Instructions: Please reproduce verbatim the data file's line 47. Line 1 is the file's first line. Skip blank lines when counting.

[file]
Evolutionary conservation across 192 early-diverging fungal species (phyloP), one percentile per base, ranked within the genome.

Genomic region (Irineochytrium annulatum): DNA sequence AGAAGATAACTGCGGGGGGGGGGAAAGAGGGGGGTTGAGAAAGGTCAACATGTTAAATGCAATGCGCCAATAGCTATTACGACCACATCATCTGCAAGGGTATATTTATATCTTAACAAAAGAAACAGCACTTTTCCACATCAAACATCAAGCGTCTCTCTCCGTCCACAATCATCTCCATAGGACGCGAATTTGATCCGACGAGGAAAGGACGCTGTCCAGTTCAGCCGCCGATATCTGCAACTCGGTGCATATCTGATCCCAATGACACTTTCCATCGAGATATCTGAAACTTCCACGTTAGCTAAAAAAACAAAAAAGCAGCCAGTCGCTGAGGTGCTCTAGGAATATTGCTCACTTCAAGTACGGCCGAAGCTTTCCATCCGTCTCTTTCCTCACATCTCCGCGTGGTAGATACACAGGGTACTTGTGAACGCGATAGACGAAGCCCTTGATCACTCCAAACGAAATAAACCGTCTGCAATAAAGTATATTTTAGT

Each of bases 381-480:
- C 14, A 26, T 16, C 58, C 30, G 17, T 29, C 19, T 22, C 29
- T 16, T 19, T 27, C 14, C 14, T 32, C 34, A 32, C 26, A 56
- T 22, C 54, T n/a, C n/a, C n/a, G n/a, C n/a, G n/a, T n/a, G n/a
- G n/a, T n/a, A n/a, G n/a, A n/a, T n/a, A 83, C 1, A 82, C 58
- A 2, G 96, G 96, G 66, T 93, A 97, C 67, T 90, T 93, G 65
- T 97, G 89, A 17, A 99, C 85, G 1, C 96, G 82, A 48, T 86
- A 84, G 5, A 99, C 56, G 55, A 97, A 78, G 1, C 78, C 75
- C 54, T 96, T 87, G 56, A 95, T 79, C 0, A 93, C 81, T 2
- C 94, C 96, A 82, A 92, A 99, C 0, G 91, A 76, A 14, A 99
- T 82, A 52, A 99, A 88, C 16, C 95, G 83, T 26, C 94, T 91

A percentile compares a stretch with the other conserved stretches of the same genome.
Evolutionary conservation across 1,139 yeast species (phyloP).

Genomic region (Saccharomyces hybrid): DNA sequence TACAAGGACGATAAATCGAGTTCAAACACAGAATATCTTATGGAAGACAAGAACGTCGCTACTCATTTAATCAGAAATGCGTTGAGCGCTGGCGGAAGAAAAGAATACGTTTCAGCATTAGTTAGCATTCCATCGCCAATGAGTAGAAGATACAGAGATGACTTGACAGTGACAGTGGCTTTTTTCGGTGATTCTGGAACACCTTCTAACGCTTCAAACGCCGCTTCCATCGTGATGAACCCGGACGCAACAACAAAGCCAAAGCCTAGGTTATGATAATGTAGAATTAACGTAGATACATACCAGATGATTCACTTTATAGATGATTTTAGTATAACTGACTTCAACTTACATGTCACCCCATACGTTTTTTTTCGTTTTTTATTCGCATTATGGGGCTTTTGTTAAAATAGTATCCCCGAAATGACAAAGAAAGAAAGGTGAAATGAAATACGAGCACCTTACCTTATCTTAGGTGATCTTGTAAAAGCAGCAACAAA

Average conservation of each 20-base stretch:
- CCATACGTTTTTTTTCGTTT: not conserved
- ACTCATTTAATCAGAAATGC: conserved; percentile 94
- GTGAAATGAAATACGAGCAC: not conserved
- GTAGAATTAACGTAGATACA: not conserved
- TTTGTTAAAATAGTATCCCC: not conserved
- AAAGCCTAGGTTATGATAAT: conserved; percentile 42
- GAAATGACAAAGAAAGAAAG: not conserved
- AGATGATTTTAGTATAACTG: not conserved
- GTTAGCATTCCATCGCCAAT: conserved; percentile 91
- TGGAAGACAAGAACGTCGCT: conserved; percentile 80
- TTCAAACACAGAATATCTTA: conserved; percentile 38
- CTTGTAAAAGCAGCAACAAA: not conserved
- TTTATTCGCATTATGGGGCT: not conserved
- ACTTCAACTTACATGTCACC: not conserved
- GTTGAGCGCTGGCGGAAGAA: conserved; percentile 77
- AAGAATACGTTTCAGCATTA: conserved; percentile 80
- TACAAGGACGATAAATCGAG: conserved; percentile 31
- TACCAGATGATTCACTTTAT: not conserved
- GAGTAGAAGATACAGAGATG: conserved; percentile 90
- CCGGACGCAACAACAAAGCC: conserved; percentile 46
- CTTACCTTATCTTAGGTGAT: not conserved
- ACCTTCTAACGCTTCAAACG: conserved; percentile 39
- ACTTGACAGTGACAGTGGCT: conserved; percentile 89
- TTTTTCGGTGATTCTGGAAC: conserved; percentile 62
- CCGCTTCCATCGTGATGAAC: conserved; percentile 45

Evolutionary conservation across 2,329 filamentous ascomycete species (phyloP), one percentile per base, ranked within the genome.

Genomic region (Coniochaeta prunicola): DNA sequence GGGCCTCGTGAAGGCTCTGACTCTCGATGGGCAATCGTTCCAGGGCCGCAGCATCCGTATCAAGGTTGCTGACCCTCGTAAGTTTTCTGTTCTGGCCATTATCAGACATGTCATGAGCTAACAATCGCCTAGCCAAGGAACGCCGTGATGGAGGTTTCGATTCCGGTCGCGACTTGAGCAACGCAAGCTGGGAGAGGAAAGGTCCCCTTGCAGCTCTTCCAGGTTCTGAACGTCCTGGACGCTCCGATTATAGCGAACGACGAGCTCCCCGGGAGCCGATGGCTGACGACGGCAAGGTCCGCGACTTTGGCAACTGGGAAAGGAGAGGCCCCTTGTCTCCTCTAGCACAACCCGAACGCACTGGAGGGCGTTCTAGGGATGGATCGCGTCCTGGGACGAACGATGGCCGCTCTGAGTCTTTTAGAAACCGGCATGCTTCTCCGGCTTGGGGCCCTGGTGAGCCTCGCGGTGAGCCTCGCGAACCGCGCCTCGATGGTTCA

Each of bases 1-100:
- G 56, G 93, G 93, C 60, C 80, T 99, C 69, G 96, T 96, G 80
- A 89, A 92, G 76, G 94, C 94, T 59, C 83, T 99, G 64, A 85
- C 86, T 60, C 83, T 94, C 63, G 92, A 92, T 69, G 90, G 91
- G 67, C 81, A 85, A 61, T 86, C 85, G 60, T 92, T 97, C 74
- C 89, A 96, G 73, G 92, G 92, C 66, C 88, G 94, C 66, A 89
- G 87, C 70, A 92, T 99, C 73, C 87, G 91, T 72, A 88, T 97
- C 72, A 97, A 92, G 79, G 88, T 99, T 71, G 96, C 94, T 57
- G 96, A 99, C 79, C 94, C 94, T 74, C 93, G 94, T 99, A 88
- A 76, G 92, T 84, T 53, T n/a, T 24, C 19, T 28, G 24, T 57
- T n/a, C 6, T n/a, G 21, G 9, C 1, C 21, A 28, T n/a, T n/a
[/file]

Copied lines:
- A 89, A 92, G 76, G 94, C 94, T 59, C 83, T 99, G 64, A 85